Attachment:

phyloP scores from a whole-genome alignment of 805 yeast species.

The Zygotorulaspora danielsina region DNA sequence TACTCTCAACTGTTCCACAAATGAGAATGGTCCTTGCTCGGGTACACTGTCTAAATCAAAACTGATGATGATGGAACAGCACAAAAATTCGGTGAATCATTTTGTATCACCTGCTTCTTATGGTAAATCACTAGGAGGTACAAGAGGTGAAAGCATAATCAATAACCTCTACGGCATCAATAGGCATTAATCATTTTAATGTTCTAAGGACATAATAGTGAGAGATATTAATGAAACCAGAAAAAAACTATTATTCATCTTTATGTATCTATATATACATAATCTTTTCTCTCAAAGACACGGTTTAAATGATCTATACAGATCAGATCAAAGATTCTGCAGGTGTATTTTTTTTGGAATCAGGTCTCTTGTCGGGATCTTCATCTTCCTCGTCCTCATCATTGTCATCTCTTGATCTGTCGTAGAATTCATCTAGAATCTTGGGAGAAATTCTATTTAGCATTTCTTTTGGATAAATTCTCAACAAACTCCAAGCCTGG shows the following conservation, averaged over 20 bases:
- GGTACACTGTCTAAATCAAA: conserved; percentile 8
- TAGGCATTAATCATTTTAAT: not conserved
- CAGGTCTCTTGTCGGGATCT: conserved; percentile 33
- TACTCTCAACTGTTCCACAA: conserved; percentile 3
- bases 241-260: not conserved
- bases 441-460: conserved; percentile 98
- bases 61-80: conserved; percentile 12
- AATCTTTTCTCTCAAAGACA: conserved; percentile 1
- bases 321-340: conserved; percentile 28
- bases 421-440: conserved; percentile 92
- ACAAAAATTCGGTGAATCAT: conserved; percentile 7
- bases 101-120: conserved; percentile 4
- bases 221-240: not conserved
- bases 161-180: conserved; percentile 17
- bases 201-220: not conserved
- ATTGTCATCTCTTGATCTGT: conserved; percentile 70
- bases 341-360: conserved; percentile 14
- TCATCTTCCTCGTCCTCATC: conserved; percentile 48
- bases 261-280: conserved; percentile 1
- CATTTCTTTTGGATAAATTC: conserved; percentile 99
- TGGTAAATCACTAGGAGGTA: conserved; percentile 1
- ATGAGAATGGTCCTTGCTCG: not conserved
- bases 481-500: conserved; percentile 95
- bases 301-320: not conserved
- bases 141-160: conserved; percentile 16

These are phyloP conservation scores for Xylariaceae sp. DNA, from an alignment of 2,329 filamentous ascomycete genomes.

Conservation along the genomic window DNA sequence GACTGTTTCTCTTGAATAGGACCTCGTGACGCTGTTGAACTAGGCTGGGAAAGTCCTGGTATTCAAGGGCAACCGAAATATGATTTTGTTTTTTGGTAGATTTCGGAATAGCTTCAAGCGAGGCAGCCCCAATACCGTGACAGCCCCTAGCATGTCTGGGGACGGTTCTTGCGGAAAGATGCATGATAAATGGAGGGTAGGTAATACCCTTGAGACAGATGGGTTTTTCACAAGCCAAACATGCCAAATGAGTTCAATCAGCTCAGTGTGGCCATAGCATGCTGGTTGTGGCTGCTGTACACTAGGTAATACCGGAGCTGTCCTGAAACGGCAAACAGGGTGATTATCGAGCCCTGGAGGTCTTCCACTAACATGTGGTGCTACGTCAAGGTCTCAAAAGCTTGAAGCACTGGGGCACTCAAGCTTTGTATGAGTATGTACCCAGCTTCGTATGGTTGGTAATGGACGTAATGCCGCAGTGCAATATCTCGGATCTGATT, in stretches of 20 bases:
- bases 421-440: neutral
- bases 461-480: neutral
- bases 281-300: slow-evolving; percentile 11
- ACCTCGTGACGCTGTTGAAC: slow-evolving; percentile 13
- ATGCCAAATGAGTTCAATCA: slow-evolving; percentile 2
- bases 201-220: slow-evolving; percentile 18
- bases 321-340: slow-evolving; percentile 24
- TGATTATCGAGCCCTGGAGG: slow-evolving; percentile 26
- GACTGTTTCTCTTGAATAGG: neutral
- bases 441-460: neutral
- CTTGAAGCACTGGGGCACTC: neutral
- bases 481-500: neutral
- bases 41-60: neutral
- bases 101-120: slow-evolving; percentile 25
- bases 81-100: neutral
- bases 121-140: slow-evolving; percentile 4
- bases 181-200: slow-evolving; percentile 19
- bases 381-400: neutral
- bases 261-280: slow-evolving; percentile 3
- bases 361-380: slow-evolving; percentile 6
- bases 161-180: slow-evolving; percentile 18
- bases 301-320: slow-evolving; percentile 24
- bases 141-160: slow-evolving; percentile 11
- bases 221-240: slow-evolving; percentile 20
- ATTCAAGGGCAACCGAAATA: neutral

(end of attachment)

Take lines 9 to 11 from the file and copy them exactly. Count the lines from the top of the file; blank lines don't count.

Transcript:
- bases 61-80: conserved; percentile 12
- AATCTTTTCTCTCAAAGACA: conserved; percentile 1
- bases 321-340: conserved; percentile 28